Walmart (WMT), under pressure from Wall Street to improve its financial performance, today announced that it would end health care benefits to about 30,000 part-time workers who work less than 30 hours per week and will raise premiums for some of its other employees starting next year.
The Bentonville, Ark. -based company, which also is the largest U.S. private employer, follows similar decisions by rivals including Target (TGT), Home Depot (HD) Walgreen (WAG) and Trader Joe's to curtail benefits to some part-time workers. AON Hewitt consultants estimate that health care premiums are expected to rise 6 percent to 7 percent this year, up from the 2013 increase of 3.3 percent, which was the lowest in a decade. On a cost-per-employee basis, that equals $11,176, up 40 percent from $7,983 in 2008.
The company will provide assistance from third party HealthCompare to workers who will lose their health care coverage, which account for about 2 percent of its overall workforce. Walmart workers who will continue to be enrolled in the company's most popular plan will see their premiums increase in a pay period by $3.50 to $21.90 effective Jan. 1. Even at the higher costs, the retailer says the premium is still half the average price that other workers in the sector pay.
"Like every company, Walmart continues to face rising health care costs," writes Sally Welborn, Walmart's senior vice president of global benefits, in a blog post on the company's website. "This year, the expenses were significant and led us to make some tough decisions as we begin our annual enrollment."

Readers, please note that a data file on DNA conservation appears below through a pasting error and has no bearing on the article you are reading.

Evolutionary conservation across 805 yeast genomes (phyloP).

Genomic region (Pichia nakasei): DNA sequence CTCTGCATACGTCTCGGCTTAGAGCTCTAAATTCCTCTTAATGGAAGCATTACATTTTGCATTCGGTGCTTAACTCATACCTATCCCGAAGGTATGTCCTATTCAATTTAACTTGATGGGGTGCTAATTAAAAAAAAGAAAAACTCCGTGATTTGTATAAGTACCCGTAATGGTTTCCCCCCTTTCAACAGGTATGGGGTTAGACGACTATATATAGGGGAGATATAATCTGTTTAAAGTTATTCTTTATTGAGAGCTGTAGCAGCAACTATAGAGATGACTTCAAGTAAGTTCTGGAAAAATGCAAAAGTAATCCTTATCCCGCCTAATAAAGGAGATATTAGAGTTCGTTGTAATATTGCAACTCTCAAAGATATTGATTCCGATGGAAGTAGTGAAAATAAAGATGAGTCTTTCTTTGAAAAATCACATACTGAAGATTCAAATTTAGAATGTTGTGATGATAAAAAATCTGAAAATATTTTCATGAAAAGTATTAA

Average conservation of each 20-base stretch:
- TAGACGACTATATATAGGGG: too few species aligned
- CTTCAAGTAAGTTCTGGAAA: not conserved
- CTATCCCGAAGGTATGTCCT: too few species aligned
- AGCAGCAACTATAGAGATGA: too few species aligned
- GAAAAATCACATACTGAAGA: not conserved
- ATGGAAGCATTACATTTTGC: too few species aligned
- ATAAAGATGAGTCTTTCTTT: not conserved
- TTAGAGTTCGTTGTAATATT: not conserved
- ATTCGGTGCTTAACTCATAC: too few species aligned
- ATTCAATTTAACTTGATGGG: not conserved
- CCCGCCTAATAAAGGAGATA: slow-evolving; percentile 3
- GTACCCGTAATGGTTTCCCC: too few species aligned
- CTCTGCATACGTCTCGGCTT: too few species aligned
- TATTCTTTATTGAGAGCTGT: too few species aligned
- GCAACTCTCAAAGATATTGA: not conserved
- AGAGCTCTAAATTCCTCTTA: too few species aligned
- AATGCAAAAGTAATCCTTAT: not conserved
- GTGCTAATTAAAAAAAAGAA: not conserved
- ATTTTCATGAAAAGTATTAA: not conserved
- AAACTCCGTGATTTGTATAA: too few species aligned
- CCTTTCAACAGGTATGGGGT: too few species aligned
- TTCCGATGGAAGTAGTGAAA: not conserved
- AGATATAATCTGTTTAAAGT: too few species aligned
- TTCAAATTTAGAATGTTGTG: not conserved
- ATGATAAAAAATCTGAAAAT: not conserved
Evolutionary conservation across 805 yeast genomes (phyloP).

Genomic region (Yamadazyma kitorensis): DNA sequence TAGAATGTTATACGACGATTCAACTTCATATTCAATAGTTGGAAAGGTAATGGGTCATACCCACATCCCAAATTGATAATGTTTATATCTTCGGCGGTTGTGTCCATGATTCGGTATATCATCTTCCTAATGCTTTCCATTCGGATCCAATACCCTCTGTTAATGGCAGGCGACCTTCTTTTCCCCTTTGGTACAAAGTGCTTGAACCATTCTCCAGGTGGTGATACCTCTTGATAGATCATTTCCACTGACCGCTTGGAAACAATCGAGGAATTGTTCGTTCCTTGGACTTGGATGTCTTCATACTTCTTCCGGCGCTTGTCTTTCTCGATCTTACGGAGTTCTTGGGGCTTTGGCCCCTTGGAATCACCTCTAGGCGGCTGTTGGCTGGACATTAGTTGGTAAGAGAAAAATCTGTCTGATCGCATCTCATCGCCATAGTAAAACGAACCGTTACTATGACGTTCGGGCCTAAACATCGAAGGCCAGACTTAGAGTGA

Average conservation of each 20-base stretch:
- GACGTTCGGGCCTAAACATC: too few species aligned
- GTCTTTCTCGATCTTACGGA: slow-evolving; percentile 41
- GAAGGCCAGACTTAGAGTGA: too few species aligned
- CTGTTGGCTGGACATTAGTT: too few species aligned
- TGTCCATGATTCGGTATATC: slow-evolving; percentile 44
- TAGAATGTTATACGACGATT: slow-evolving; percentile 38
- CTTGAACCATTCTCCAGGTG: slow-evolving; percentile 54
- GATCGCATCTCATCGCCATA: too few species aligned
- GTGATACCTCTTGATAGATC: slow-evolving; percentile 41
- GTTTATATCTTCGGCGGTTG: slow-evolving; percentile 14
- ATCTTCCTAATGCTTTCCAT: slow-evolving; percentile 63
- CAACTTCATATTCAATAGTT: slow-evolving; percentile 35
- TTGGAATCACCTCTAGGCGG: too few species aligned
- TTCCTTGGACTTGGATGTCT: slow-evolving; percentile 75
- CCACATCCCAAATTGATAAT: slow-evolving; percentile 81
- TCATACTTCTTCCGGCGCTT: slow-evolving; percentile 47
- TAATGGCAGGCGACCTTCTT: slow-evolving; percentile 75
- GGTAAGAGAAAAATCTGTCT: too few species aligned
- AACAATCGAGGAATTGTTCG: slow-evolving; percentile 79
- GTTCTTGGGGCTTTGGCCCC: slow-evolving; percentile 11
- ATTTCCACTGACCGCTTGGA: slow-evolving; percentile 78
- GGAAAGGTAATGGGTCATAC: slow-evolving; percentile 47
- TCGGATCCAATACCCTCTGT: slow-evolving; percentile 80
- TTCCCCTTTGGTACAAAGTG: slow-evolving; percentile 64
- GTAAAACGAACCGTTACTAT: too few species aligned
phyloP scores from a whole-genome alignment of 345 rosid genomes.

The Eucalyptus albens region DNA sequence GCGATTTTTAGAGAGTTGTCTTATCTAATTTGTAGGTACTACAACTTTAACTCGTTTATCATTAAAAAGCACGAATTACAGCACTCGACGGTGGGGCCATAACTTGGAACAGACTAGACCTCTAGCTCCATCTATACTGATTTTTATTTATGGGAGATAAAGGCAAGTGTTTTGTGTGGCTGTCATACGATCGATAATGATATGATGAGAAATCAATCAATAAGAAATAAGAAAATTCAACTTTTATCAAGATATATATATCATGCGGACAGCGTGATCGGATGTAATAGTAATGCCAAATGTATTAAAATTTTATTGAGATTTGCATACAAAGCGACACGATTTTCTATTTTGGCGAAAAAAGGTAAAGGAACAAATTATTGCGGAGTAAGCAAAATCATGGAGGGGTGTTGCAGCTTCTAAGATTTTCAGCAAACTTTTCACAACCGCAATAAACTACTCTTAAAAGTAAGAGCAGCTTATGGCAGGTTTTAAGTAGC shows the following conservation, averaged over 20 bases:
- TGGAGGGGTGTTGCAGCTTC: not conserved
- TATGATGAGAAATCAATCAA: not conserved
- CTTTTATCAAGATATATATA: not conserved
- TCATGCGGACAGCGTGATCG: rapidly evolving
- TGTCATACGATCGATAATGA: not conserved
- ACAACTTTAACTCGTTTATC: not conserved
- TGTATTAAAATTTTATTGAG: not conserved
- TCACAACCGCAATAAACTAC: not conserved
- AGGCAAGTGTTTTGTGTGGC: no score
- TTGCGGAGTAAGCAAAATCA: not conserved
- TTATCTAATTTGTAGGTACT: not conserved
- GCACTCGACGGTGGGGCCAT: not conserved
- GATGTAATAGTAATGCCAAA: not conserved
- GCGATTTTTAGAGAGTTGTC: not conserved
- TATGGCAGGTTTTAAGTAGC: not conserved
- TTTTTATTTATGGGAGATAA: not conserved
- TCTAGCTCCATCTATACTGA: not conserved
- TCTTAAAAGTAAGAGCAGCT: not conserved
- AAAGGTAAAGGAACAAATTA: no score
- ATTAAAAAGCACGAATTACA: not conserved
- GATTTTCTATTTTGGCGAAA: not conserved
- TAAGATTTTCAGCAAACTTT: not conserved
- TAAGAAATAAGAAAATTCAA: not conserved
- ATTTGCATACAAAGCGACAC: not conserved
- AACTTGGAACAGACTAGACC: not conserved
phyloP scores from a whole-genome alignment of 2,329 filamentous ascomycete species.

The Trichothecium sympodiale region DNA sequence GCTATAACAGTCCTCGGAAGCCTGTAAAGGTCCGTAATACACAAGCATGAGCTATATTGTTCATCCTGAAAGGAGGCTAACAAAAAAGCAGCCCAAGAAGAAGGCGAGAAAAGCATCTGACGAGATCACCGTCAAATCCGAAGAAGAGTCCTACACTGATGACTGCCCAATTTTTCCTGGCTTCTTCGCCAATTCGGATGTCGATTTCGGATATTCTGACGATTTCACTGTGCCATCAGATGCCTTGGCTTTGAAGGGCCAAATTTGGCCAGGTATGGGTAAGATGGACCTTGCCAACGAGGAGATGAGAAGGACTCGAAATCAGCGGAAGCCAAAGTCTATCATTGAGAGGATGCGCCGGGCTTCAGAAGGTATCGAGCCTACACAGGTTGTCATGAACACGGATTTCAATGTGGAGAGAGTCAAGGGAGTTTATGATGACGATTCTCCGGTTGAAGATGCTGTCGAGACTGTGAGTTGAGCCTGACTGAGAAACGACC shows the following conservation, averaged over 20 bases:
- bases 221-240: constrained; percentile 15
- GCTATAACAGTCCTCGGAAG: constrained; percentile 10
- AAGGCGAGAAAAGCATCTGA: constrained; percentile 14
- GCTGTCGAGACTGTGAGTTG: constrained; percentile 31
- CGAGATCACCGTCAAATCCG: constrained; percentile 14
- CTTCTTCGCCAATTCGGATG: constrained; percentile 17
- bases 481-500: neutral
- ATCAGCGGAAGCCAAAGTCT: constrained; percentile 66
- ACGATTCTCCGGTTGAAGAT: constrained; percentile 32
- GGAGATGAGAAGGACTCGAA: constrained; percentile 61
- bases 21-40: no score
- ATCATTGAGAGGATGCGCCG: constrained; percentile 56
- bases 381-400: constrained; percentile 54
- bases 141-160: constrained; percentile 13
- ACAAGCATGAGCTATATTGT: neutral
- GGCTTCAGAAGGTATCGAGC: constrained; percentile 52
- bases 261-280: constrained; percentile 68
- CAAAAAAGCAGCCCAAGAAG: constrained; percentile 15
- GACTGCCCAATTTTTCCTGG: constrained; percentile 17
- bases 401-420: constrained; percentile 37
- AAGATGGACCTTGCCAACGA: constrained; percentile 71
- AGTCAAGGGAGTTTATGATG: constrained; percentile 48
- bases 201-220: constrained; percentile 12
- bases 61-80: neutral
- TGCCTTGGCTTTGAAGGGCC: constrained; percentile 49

Shares of Walmart, which have barely budged this year, rose 0.5 percent, or 0.4 percent or $77.39 in early afternoon trading.
Walmart Chief Executive Doug McMillon is under increasing pressure to improve the retailer's financial performance, which has disappointed Wall Street for a while.
In August, Walmart slashed its earnings outlook for the year and blamed rising health care costs as one of the culprits. Also, U.S. same-store sales at locations opened at least a year, a key retail metric measuring activity, have fallen for six straight quarters.
"It definitely should help with profits next year, but in the grand scheme of things that's not going to be enough to satisfy Wall Street," said Brian Yarbrough, an analyst with Edward Jones who rates the stock as a buy, in an interview. "They want to see positive same store sales in the U.S. of 1 to 2 percent on a consistent basis. ... They have lowered guidance for multiple quarters in a row."
Earlier this year, Walmart said it expected to pay an additional $500 million in health care expenses, greater than the $330 million increase it originally expected. This put Walmart in a bind that the company said it needed to address.
"We tried to put this off as long as possible," said Brooke Buchanan, a spokeswoman for the retailer, in an interview with MoneyWatch.
Nancy Reynolds, a member of OUR Walmart, a union-backed group that advocates for Walmart workers, said in a statement, "Walmart associates are constantly trying to do more with less, and our families are paying the price. ... Taking away access to healthcare, even though many of my co-workers couldn't afford it anyway, is just another example of Walmart manipulating the system to keep workers like me in a state of financial crisis."
Critics of Walmart have long argued that the company's health benefits are inadequate and that high numbers of recipients of public assistance work for the retailer. Walmart rejects this criticism, and notes that its employees pay about 32 percent less in out-of-pocket expenses than other retail employees, and 25 percent less than workers at other companies.
"We are proud of the coverage that we provide to our associates," Buchanan said.